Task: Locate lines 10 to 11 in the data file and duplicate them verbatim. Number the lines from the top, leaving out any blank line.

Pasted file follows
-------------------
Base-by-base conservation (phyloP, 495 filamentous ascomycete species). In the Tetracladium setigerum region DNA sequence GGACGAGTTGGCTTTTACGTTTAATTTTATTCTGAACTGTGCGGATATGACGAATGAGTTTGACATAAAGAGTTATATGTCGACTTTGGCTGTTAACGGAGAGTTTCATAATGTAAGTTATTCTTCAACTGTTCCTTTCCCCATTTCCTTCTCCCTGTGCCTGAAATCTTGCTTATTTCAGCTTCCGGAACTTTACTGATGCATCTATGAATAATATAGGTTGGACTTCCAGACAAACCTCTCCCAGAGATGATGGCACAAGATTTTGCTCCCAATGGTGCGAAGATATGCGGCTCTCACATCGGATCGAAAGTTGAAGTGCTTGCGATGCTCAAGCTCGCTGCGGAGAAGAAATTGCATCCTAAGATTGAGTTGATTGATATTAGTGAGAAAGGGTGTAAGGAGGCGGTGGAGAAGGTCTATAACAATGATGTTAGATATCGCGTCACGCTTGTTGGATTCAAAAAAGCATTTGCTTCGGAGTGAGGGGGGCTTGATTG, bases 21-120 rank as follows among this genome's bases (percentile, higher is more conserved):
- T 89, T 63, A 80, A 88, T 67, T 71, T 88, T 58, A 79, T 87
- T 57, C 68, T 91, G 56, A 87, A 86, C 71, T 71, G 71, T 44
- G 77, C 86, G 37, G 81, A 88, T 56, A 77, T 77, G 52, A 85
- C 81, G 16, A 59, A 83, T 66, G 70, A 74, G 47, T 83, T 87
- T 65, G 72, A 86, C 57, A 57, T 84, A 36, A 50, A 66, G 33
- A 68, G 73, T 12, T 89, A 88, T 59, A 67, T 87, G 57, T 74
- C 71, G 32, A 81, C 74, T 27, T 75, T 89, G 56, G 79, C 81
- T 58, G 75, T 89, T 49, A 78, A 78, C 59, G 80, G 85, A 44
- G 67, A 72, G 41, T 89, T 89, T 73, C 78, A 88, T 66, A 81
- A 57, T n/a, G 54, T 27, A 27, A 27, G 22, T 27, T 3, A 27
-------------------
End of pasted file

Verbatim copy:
- G 67, A 72, G 41, T 89, T 89, T 73, C 78, A 88, T 66, A 81
- A 57, T n/a, G 54, T 27, A 27, A 27, G 22, T 27, T 3, A 27